AMORY – Donald Jones Sr. has an uncle and a great-uncle who were both named George Jones, a CD of his takes on 11 ‘90s country super hits and enough life experience through spurts with the law, ex-lovers and his trusty 10-year old dog to pen a catalog of his own personal hits.
What he hasn’t had for the past several years, though, is time spent at a place where he once basked in the spotlight – Monroe, Lee and Lowndes counties’ karaoke scene. His banker, Hozay Hausley at Aberdeen’s Renasant Bank, has been encouraging Jones to refocus on his dream.
“Sometimes in life when you’re running in a dream, it’s good to lay your dream to the side and help someone else. That’s why I like working with Renasant Bank is the customer service we give. Sometimes you think you know your client but when you discover they have a talent, you cheer them on and say, ‘You’ve got a nice voice and you need to be heard.’ Hopefully one day, he’ll be discovered,” Hausley said.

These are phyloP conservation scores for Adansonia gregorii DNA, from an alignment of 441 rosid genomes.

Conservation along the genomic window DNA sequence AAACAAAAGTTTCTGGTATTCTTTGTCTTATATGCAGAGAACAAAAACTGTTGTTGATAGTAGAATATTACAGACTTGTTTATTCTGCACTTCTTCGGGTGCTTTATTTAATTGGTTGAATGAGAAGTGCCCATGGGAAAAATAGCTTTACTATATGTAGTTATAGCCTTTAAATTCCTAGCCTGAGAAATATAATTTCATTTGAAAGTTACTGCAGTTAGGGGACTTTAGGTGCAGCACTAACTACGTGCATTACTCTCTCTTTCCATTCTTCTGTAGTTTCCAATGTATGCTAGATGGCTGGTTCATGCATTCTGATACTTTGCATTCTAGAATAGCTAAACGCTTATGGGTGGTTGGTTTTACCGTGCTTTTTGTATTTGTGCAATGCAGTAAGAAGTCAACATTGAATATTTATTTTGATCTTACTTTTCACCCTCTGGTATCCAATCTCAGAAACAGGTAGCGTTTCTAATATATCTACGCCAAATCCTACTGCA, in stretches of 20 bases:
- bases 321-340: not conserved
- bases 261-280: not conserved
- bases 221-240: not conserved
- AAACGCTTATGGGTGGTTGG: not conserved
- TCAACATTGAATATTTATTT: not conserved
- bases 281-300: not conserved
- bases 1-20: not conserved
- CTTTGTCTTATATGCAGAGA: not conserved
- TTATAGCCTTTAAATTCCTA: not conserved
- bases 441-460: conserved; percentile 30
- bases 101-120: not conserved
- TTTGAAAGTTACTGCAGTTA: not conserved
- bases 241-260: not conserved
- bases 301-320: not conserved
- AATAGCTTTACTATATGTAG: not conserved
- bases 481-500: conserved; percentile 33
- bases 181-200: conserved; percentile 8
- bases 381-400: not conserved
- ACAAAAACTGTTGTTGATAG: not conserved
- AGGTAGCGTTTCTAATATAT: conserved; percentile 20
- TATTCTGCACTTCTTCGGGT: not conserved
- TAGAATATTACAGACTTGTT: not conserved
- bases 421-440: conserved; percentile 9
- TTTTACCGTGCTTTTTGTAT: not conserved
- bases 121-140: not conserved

In 1998, following a karaoke competition at C’s Lounge, Jones won four free hours of studio time at Big Mama Recording Studio outside of Knoxville, where he sang his version of country anthems such as “Boot Scootin’ Boogie,” “That’s My Story (And I’m Sticking to It)” and “Don’t Rock the Jukebox.”
“I sing from the heart, and that’s what won me that studio time,” Jones said.
On a side trip to the studio, he proudly recalls getting cheers from attendees of the Tennessee State Fair by singing karaoke to John Michael Montgomery.
Closer to home, he fondly thinks back to his prime singing karaoke at places such as VFW Post #4490, the 45 Club and the Pop-A-Top.
“Hozay has always been a good listener and he has helped me out when I’ve been down. He’s always a thoughtful person and a big inspiration to me. If there’s anything I can’t say any better is I’ve always let it be known I’m a singer, from the age of 9 to the age of 58,” Jones said.
He got his first record player from Lann Furniture while living in Aberdeen and sang Don McLean’s “American Pie,” Tanya Tucker’s “Delta Dawn” and Al Wilson’s “Show and Tell” during a fifth-grade talent show, which sparked his drive to perform in front of people.
Jones has written a notebook full of songs about failed relationships, bouncing from one karaoke bar to another, catching his first fish at Sunset Point and the life he’s lived. With continued encouragement, he hopes to put his voice to them with accompanying background tracks and get back in front of audiences where he’s a big star.